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Q: I have an upstairs neighbor who has taken long baths throughout the length of my lease, and most likely long before I moved in. We are talking hours here. Her bathing has awakened me in the middle of the night, interrupting my REM sleep pattern. She also has caused mold to form in the walls of the apartment. I know this because I’ve had an air-quality test done using the Mold Armor kits that you can buy in the hardware store and then send in for testing. The test came back showing black mold.

The city property inspector said he cannot do anything more about it. I cannot continue to live in the apartment; I do not want to breathe bacterial mold. I have had a croupy cough for over three months now. I also have gone to my doctor six times and accrued over $1,000 in medical bills trying to figure this out. What should my next steps be?

A: In Minnesota, landlords have basic maintenance requirements, called covenants of habitability, requiring them to keep the property in compliance with safety and health codes, in reasonable repair and fit for the use intended.

When there is a repair issue, tenants have several options available to them. If the repair issue is an emergency, you can file an emergency tenant remedies action (ETRA), but you must first contact your landlord and give him or her 24 hours to make repairs.

You never mentioned contacting your landlord about your mold problem. Since the city inspector didn’t require your landlord to make repairs after his inspection, an ETRA may or may not be granted in your situation. However, there are other options available to tenants like yourself who need repairs that aren’t considered emergencies. You should write your landlord a letter asking that the problem be fixed and that the mold in your apartment be remediated within 14 days. If the repairs aren’t made in 14 days to your satisfaction, you should consider filing a rent escrow action in the county where you live, by completing the forms and placing your rent with the court, if there is any rent due at that time. You also need to bring a copy of the letter you sent to your landlord, to demonstrate that the landlord has had sufficient time to make the repairs. Also on the forms, you can request rent abatement, so that you can seek a refund for the time you were sick from the mold. You also should ask for early termination of your lease.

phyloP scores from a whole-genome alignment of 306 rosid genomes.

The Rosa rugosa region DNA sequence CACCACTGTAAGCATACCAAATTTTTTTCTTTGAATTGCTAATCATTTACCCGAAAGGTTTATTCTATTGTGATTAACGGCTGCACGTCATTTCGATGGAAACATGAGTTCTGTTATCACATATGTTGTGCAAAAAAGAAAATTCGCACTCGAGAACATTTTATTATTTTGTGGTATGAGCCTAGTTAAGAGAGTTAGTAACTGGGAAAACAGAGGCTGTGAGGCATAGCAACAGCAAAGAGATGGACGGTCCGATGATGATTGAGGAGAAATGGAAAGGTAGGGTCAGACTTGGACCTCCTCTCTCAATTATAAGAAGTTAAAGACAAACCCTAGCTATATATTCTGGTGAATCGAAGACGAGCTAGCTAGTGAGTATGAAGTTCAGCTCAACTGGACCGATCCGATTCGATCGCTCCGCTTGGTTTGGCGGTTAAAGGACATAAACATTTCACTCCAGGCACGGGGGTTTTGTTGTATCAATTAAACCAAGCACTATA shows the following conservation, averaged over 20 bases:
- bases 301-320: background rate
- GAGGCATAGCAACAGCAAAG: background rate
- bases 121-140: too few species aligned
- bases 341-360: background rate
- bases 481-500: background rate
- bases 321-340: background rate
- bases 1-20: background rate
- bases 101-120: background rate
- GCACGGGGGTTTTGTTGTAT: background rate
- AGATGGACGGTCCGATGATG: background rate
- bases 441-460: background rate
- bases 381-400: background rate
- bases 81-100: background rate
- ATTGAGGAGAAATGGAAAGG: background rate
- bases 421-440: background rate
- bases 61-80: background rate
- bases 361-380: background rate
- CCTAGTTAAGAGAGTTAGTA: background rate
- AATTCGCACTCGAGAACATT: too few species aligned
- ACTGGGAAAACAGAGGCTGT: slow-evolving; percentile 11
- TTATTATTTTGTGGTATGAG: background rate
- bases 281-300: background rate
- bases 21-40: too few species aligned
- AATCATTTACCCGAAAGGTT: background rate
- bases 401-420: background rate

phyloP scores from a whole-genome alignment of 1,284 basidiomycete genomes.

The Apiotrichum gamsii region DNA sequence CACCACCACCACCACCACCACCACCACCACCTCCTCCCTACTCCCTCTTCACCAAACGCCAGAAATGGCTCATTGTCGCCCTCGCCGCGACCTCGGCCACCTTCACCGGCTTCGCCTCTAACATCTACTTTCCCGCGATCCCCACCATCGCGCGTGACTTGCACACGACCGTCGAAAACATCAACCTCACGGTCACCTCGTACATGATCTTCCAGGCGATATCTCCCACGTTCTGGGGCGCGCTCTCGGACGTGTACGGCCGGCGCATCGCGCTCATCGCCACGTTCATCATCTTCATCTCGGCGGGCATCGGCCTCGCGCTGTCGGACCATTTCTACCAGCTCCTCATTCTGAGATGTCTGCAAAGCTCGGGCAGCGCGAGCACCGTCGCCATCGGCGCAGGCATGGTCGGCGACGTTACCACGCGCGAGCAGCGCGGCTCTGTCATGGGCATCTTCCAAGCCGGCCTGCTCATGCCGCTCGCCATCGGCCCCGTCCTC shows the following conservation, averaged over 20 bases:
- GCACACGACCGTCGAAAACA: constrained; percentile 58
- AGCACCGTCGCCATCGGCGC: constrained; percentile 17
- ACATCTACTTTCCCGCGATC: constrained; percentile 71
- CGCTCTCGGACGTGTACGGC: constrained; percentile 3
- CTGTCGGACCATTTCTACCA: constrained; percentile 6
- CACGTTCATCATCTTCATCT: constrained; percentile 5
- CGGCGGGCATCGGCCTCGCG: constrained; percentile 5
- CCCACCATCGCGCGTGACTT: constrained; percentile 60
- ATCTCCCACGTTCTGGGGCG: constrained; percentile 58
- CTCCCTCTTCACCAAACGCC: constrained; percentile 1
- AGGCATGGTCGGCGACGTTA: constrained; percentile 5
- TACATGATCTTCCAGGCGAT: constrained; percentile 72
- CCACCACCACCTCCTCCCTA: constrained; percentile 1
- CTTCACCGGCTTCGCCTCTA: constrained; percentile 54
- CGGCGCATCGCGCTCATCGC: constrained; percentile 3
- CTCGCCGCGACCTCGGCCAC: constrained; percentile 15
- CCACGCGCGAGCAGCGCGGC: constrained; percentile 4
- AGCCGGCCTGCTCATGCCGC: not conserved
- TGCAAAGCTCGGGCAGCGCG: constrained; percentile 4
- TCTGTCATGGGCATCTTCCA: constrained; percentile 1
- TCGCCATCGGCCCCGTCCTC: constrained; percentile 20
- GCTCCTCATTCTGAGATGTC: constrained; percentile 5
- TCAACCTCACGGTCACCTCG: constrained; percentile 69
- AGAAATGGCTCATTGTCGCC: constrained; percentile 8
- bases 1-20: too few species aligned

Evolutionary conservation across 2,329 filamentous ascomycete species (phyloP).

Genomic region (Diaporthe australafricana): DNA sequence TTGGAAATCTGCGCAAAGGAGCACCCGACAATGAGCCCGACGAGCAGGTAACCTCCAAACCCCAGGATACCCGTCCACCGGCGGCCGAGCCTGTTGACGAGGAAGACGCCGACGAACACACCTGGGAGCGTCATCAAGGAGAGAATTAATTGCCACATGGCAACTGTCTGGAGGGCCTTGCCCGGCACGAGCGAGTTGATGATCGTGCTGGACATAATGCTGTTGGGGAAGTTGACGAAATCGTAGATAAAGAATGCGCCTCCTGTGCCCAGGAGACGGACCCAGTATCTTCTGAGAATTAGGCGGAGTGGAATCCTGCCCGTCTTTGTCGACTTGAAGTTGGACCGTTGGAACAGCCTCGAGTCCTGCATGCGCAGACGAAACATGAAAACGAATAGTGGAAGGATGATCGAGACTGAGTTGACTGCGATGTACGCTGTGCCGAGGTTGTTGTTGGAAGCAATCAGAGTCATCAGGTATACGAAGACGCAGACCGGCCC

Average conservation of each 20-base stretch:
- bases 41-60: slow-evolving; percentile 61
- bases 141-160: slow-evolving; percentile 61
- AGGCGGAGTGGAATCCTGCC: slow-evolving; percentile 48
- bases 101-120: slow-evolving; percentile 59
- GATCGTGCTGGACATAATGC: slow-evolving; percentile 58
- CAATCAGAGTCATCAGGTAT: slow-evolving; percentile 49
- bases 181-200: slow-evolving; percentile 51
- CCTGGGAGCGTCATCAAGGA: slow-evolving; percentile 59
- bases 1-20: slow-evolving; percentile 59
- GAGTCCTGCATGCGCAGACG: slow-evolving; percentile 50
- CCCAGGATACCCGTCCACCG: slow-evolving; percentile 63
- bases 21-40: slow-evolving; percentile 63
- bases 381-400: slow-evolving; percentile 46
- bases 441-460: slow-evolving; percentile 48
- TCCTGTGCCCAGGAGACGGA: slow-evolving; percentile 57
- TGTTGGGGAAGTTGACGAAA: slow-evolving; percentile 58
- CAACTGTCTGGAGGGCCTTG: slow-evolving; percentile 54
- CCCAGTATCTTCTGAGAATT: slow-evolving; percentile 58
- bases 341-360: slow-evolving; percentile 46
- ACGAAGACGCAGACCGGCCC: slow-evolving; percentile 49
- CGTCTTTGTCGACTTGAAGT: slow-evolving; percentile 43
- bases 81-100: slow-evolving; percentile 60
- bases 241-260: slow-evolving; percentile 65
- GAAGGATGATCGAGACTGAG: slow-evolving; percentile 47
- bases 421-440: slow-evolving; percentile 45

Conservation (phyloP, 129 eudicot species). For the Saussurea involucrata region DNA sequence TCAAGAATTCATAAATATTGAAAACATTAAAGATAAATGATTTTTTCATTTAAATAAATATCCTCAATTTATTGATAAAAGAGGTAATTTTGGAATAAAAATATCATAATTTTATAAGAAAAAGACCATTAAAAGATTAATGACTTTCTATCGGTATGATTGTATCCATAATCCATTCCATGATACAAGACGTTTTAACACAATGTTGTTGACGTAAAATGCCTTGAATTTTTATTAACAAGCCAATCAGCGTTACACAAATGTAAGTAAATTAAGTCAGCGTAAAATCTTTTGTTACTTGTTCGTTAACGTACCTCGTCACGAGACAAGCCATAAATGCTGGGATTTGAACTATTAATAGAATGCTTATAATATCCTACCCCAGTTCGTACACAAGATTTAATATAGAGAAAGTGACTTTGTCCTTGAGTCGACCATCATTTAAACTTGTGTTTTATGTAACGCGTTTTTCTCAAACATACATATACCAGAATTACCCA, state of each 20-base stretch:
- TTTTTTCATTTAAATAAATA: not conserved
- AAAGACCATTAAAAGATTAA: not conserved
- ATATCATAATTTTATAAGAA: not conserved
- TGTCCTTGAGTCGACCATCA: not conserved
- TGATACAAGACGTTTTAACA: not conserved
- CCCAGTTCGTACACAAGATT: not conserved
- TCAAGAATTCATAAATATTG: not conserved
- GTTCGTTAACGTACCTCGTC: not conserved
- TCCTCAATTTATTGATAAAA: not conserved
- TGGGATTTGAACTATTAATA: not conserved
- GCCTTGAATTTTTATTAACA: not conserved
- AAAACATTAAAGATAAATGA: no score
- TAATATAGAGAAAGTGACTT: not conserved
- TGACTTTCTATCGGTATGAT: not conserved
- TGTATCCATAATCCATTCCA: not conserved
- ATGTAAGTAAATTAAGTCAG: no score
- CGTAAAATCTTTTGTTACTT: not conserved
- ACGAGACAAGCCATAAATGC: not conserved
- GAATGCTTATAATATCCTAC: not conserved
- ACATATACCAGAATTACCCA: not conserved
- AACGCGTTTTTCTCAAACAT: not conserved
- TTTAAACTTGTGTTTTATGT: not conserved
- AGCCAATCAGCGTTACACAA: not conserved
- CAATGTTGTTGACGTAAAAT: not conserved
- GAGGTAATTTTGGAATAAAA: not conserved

You should request that your landlord move you into another apartment in the building, if one is available, while your unit is being repaired. Or you can request to move to another unit permanently if you want to move.

Everyone in Minnesota has a right to quiet enjoyment, so it will be difficult for your landlord to tell your upstairs neighbor not to take long baths anymore, since she, too, has a right to enjoy her apartment. But you should negotiate with your landlord to determine whether there is another available apartment or to let you out of your lease if you want to move out.

If you come to an agreement with your landlord, make sure to get that agreement in writing and signed by both parties. If discussing the problem with your landlord doesn’t resolve your mold issue, you should consider filing a rent escrow action, as discussed above.

Kelly Klein is a Minneapolis attorney. Participation in this column does not create an attorney/client relationship with Klein. Do not rely on advice in this column for legal opinions. Consult an attorney regarding your particular issues. E-mail renting questions to kklein@kleinpa.com, or write to Kelly Klein c/o Star Tribune, 650 3rd Av. S., Minneapolis, MN 55488. Information provided by readers is not confidential.